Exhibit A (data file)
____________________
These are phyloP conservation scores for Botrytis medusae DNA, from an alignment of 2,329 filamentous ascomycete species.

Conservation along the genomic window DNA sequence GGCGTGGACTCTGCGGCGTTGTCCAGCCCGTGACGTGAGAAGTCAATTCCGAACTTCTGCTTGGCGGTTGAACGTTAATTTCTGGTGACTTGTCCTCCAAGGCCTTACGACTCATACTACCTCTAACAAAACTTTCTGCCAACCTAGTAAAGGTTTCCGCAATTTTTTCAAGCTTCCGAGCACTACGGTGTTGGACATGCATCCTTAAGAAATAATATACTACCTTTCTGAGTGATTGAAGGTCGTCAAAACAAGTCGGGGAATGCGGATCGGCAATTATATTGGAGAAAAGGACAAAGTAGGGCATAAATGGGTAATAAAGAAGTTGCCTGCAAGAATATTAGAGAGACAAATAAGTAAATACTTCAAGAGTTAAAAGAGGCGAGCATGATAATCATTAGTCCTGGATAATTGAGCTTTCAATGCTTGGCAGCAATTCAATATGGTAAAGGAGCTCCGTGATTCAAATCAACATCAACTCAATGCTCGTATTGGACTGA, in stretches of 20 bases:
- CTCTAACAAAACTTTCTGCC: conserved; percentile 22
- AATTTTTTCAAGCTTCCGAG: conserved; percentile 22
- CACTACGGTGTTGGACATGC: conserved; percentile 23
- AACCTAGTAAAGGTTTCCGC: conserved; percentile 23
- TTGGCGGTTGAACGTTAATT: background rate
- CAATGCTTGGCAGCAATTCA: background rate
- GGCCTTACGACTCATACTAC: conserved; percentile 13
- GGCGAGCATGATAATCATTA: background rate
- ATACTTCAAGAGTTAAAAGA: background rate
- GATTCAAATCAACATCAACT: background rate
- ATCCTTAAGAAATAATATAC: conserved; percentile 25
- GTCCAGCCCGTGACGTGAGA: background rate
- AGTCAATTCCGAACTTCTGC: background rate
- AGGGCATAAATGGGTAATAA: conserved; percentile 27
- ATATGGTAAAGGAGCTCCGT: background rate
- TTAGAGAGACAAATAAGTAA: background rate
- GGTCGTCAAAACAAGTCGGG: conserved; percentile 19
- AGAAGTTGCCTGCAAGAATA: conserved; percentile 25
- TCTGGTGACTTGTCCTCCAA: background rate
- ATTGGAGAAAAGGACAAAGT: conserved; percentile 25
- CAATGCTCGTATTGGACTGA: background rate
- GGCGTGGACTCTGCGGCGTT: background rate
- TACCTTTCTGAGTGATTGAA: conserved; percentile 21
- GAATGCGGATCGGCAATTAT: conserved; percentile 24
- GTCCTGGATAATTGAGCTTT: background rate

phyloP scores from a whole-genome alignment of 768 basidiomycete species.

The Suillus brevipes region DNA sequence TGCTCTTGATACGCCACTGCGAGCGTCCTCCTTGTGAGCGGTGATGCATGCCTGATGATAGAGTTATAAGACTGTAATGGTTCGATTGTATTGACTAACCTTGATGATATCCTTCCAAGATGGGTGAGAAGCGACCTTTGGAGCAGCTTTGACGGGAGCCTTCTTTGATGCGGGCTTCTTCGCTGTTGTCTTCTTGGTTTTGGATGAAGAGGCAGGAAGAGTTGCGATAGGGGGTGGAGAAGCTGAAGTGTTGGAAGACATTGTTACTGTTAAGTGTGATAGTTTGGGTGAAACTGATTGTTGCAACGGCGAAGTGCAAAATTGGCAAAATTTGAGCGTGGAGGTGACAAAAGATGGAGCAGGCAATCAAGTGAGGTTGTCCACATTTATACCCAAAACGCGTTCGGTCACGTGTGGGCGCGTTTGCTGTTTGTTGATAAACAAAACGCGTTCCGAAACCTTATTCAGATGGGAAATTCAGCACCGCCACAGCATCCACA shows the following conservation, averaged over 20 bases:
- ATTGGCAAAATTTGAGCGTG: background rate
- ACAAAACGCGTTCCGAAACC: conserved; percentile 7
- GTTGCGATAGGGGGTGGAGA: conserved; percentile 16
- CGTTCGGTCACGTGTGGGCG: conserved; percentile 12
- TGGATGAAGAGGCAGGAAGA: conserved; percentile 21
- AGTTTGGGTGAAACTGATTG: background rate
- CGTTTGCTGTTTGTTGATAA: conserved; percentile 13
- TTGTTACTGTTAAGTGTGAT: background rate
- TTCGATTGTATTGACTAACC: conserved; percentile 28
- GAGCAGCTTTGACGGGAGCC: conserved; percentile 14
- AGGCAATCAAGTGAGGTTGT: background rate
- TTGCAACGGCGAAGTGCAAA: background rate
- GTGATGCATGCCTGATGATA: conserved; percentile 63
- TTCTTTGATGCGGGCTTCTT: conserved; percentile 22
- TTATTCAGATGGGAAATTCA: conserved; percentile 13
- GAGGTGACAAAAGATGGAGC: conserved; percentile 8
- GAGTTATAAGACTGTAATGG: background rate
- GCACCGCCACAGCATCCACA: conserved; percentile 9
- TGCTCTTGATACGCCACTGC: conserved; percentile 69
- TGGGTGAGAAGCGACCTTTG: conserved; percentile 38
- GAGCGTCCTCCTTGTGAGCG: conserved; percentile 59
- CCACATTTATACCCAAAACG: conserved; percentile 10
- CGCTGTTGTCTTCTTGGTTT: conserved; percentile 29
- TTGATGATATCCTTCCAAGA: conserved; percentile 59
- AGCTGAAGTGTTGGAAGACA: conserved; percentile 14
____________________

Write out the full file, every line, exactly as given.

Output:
These are phyloP conservation scores for Botrytis medusae DNA, from an alignment of 2,329 filamentous ascomycete species.

Conservation along the genomic window DNA sequence GGCGTGGACTCTGCGGCGTTGTCCAGCCCGTGACGTGAGAAGTCAATTCCGAACTTCTGCTTGGCGGTTGAACGTTAATTTCTGGTGACTTGTCCTCCAAGGCCTTACGACTCATACTACCTCTAACAAAACTTTCTGCCAACCTAGTAAAGGTTTCCGCAATTTTTTCAAGCTTCCGAGCACTACGGTGTTGGACATGCATCCTTAAGAAATAATATACTACCTTTCTGAGTGATTGAAGGTCGTCAAAACAAGTCGGGGAATGCGGATCGGCAATTATATTGGAGAAAAGGACAAAGTAGGGCATAAATGGGTAATAAAGAAGTTGCCTGCAAGAATATTAGAGAGACAAATAAGTAAATACTTCAAGAGTTAAAAGAGGCGAGCATGATAATCATTAGTCCTGGATAATTGAGCTTTCAATGCTTGGCAGCAATTCAATATGGTAAAGGAGCTCCGTGATTCAAATCAACATCAACTCAATGCTCGTATTGGACTGA, in stretches of 20 bases:
- CTCTAACAAAACTTTCTGCC: conserved; percentile 22
- AATTTTTTCAAGCTTCCGAG: conserved; percentile 22
- CACTACGGTGTTGGACATGC: conserved; percentile 23
- AACCTAGTAAAGGTTTCCGC: conserved; percentile 23
- TTGGCGGTTGAACGTTAATT: background rate
- CAATGCTTGGCAGCAATTCA: background rate
- GGCCTTACGACTCATACTAC: conserved; percentile 13
- GGCGAGCATGATAATCATTA: background rate
- ATACTTCAAGAGTTAAAAGA: background rate
- GATTCAAATCAACATCAACT: background rate
- ATCCTTAAGAAATAATATAC: conserved; percentile 25
- GTCCAGCCCGTGACGTGAGA: background rate
- AGTCAATTCCGAACTTCTGC: background rate
- AGGGCATAAATGGGTAATAA: conserved; percentile 27
- ATATGGTAAAGGAGCTCCGT: background rate
- TTAGAGAGACAAATAAGTAA: background rate
- GGTCGTCAAAACAAGTCGGG: conserved; percentile 19
- AGAAGTTGCCTGCAAGAATA: conserved; percentile 25
- TCTGGTGACTTGTCCTCCAA: background rate
- ATTGGAGAAAAGGACAAAGT: conserved; percentile 25
- CAATGCTCGTATTGGACTGA: background rate
- GGCGTGGACTCTGCGGCGTT: background rate
- TACCTTTCTGAGTGATTGAA: conserved; percentile 21
- GAATGCGGATCGGCAATTAT: conserved; percentile 24
- GTCCTGGATAATTGAGCTTT: background rate

phyloP scores from a whole-genome alignment of 768 basidiomycete species.

The Suillus brevipes region DNA sequence TGCTCTTGATACGCCACTGCGAGCGTCCTCCTTGTGAGCGGTGATGCATGCCTGATGATAGAGTTATAAGACTGTAATGGTTCGATTGTATTGACTAACCTTGATGATATCCTTCCAAGATGGGTGAGAAGCGACCTTTGGAGCAGCTTTGACGGGAGCCTTCTTTGATGCGGGCTTCTTCGCTGTTGTCTTCTTGGTTTTGGATGAAGAGGCAGGAAGAGTTGCGATAGGGGGTGGAGAAGCTGAAGTGTTGGAAGACATTGTTACTGTTAAGTGTGATAGTTTGGGTGAAACTGATTGTTGCAACGGCGAAGTGCAAAATTGGCAAAATTTGAGCGTGGAGGTGACAAAAGATGGAGCAGGCAATCAAGTGAGGTTGTCCACATTTATACCCAAAACGCGTTCGGTCACGTGTGGGCGCGTTTGCTGTTTGTTGATAAACAAAACGCGTTCCGAAACCTTATTCAGATGGGAAATTCAGCACCGCCACAGCATCCACA shows the following conservation, averaged over 20 bases:
- ATTGGCAAAATTTGAGCGTG: background rate
- ACAAAACGCGTTCCGAAACC: conserved; percentile 7
- GTTGCGATAGGGGGTGGAGA: conserved; percentile 16
- CGTTCGGTCACGTGTGGGCG: conserved; percentile 12
- TGGATGAAGAGGCAGGAAGA: conserved; percentile 21
- AGTTTGGGTGAAACTGATTG: background rate
- CGTTTGCTGTTTGTTGATAA: conserved; percentile 13
- TTGTTACTGTTAAGTGTGAT: background rate
- TTCGATTGTATTGACTAACC: conserved; percentile 28
- GAGCAGCTTTGACGGGAGCC: conserved; percentile 14
- AGGCAATCAAGTGAGGTTGT: background rate
- TTGCAACGGCGAAGTGCAAA: background rate
- GTGATGCATGCCTGATGATA: conserved; percentile 63
- TTCTTTGATGCGGGCTTCTT: conserved; percentile 22
- TTATTCAGATGGGAAATTCA: conserved; percentile 13
- GAGGTGACAAAAGATGGAGC: conserved; percentile 8
- GAGTTATAAGACTGTAATGG: background rate
- GCACCGCCACAGCATCCACA: conserved; percentile 9
- TGCTCTTGATACGCCACTGC: conserved; percentile 69
- TGGGTGAGAAGCGACCTTTG: conserved; percentile 38
- GAGCGTCCTCCTTGTGAGCG: conserved; percentile 59
- CCACATTTATACCCAAAACG: conserved; percentile 10
- CGCTGTTGTCTTCTTGGTTT: conserved; percentile 29
- TTGATGATATCCTTCCAAGA: conserved; percentile 59
- AGCTGAAGTGTTGGAAGACA: conserved; percentile 14